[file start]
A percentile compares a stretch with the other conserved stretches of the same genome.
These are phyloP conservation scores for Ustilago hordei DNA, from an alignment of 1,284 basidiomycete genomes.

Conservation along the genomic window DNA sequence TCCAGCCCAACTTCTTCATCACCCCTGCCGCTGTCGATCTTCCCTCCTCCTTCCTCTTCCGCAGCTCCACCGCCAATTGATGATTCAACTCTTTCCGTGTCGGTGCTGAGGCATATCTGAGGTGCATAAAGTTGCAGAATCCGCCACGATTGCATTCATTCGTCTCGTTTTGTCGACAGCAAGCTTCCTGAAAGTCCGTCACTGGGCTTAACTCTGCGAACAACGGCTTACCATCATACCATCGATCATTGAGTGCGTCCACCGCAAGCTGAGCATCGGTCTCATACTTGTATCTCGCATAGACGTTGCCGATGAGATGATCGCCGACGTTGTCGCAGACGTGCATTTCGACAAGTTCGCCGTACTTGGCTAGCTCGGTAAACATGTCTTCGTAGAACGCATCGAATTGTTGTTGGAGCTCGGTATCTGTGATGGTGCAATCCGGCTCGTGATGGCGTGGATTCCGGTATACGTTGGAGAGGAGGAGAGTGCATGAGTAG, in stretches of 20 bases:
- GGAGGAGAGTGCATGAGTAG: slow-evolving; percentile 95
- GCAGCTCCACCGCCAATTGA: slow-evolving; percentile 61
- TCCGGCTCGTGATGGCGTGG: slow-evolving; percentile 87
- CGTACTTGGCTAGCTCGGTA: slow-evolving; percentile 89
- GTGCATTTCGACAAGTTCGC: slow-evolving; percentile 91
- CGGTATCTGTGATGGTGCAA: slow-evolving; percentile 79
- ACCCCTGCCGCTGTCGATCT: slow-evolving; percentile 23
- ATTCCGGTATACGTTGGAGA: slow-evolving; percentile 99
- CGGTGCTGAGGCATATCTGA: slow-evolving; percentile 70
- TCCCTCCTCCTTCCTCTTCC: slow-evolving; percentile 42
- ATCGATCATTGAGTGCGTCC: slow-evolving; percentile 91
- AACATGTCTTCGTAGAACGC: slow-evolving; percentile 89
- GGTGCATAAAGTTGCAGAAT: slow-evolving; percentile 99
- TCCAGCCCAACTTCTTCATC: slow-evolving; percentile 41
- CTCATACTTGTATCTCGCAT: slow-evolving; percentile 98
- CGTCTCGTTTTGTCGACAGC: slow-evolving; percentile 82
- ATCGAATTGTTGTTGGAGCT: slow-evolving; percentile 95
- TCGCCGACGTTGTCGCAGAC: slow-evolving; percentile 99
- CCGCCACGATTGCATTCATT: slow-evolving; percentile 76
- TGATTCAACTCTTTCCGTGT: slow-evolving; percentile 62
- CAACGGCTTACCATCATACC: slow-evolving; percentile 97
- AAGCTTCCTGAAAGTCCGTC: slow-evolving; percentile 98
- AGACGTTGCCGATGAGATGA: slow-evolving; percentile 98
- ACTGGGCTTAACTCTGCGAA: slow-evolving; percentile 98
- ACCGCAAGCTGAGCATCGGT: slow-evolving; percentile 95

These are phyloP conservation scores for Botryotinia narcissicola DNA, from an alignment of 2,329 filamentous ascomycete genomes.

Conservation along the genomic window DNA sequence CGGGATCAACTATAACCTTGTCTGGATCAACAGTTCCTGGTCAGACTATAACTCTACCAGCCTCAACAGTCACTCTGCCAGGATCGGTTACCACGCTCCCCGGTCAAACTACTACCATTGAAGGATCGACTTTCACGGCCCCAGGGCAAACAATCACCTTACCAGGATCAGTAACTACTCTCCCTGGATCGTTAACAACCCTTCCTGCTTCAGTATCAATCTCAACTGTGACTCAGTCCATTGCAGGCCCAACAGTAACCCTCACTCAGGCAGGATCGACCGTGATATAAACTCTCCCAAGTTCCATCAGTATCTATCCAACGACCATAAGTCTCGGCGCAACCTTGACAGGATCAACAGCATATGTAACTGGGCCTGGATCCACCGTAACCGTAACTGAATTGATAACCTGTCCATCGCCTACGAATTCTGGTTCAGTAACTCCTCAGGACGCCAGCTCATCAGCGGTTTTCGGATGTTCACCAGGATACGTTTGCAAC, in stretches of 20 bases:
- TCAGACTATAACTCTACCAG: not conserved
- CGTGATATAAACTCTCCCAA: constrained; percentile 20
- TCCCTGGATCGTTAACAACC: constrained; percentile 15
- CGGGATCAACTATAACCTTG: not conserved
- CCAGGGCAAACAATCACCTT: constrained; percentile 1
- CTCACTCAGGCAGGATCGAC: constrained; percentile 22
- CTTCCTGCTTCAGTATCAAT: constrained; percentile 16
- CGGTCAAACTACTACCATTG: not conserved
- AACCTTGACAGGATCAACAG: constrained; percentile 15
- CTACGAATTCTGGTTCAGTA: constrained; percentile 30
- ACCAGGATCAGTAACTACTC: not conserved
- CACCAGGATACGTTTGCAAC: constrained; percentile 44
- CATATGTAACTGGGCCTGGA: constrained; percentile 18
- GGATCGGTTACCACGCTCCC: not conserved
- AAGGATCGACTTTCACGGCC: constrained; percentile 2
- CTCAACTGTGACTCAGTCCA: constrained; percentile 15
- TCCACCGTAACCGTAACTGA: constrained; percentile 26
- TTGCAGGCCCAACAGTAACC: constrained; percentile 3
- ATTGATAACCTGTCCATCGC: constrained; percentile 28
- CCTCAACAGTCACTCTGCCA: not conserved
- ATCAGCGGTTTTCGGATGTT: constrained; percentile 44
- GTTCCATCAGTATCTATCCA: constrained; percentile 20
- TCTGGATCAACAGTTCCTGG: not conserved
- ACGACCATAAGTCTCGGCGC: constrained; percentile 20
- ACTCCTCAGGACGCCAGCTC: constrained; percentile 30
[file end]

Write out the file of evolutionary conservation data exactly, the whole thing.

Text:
A percentile compares a stretch with the other conserved stretches of the same genome.
These are phyloP conservation scores for Ustilago hordei DNA, from an alignment of 1,284 basidiomycete genomes.

Conservation along the genomic window DNA sequence TCCAGCCCAACTTCTTCATCACCCCTGCCGCTGTCGATCTTCCCTCCTCCTTCCTCTTCCGCAGCTCCACCGCCAATTGATGATTCAACTCTTTCCGTGTCGGTGCTGAGGCATATCTGAGGTGCATAAAGTTGCAGAATCCGCCACGATTGCATTCATTCGTCTCGTTTTGTCGACAGCAAGCTTCCTGAAAGTCCGTCACTGGGCTTAACTCTGCGAACAACGGCTTACCATCATACCATCGATCATTGAGTGCGTCCACCGCAAGCTGAGCATCGGTCTCATACTTGTATCTCGCATAGACGTTGCCGATGAGATGATCGCCGACGTTGTCGCAGACGTGCATTTCGACAAGTTCGCCGTACTTGGCTAGCTCGGTAAACATGTCTTCGTAGAACGCATCGAATTGTTGTTGGAGCTCGGTATCTGTGATGGTGCAATCCGGCTCGTGATGGCGTGGATTCCGGTATACGTTGGAGAGGAGGAGAGTGCATGAGTAG, in stretches of 20 bases:
- GGAGGAGAGTGCATGAGTAG: slow-evolving; percentile 95
- GCAGCTCCACCGCCAATTGA: slow-evolving; percentile 61
- TCCGGCTCGTGATGGCGTGG: slow-evolving; percentile 87
- CGTACTTGGCTAGCTCGGTA: slow-evolving; percentile 89
- GTGCATTTCGACAAGTTCGC: slow-evolving; percentile 91
- CGGTATCTGTGATGGTGCAA: slow-evolving; percentile 79
- ACCCCTGCCGCTGTCGATCT: slow-evolving; percentile 23
- ATTCCGGTATACGTTGGAGA: slow-evolving; percentile 99
- CGGTGCTGAGGCATATCTGA: slow-evolving; percentile 70
- TCCCTCCTCCTTCCTCTTCC: slow-evolving; percentile 42
- ATCGATCATTGAGTGCGTCC: slow-evolving; percentile 91
- AACATGTCTTCGTAGAACGC: slow-evolving; percentile 89
- GGTGCATAAAGTTGCAGAAT: slow-evolving; percentile 99
- TCCAGCCCAACTTCTTCATC: slow-evolving; percentile 41
- CTCATACTTGTATCTCGCAT: slow-evolving; percentile 98
- CGTCTCGTTTTGTCGACAGC: slow-evolving; percentile 82
- ATCGAATTGTTGTTGGAGCT: slow-evolving; percentile 95
- TCGCCGACGTTGTCGCAGAC: slow-evolving; percentile 99
- CCGCCACGATTGCATTCATT: slow-evolving; percentile 76
- TGATTCAACTCTTTCCGTGT: slow-evolving; percentile 62
- CAACGGCTTACCATCATACC: slow-evolving; percentile 97
- AAGCTTCCTGAAAGTCCGTC: slow-evolving; percentile 98
- AGACGTTGCCGATGAGATGA: slow-evolving; percentile 98
- ACTGGGCTTAACTCTGCGAA: slow-evolving; percentile 98
- ACCGCAAGCTGAGCATCGGT: slow-evolving; percentile 95

These are phyloP conservation scores for Botryotinia narcissicola DNA, from an alignment of 2,329 filamentous ascomycete genomes.

Conservation along the genomic window DNA sequence CGGGATCAACTATAACCTTGTCTGGATCAACAGTTCCTGGTCAGACTATAACTCTACCAGCCTCAACAGTCACTCTGCCAGGATCGGTTACCACGCTCCCCGGTCAAACTACTACCATTGAAGGATCGACTTTCACGGCCCCAGGGCAAACAATCACCTTACCAGGATCAGTAACTACTCTCCCTGGATCGTTAACAACCCTTCCTGCTTCAGTATCAATCTCAACTGTGACTCAGTCCATTGCAGGCCCAACAGTAACCCTCACTCAGGCAGGATCGACCGTGATATAAACTCTCCCAAGTTCCATCAGTATCTATCCAACGACCATAAGTCTCGGCGCAACCTTGACAGGATCAACAGCATATGTAACTGGGCCTGGATCCACCGTAACCGTAACTGAATTGATAACCTGTCCATCGCCTACGAATTCTGGTTCAGTAACTCCTCAGGACGCCAGCTCATCAGCGGTTTTCGGATGTTCACCAGGATACGTTTGCAAC, in stretches of 20 bases:
- TCAGACTATAACTCTACCAG: not conserved
- CGTGATATAAACTCTCCCAA: constrained; percentile 20
- TCCCTGGATCGTTAACAACC: constrained; percentile 15
- CGGGATCAACTATAACCTTG: not conserved
- CCAGGGCAAACAATCACCTT: constrained; percentile 1
- CTCACTCAGGCAGGATCGAC: constrained; percentile 22
- CTTCCTGCTTCAGTATCAAT: constrained; percentile 16
- CGGTCAAACTACTACCATTG: not conserved
- AACCTTGACAGGATCAACAG: constrained; percentile 15
- CTACGAATTCTGGTTCAGTA: constrained; percentile 30
- ACCAGGATCAGTAACTACTC: not conserved
- CACCAGGATACGTTTGCAAC: constrained; percentile 44
- CATATGTAACTGGGCCTGGA: constrained; percentile 18
- GGATCGGTTACCACGCTCCC: not conserved
- AAGGATCGACTTTCACGGCC: constrained; percentile 2
- CTCAACTGTGACTCAGTCCA: constrained; percentile 15
- TCCACCGTAACCGTAACTGA: constrained; percentile 26
- TTGCAGGCCCAACAGTAACC: constrained; percentile 3
- ATTGATAACCTGTCCATCGC: constrained; percentile 28
- CCTCAACAGTCACTCTGCCA: not conserved
- ATCAGCGGTTTTCGGATGTT: constrained; percentile 44
- GTTCCATCAGTATCTATCCA: constrained; percentile 20
- TCTGGATCAACAGTTCCTGG: not conserved
- ACGACCATAAGTCTCGGCGC: constrained; percentile 20
- ACTCCTCAGGACGCCAGCTC: constrained; percentile 30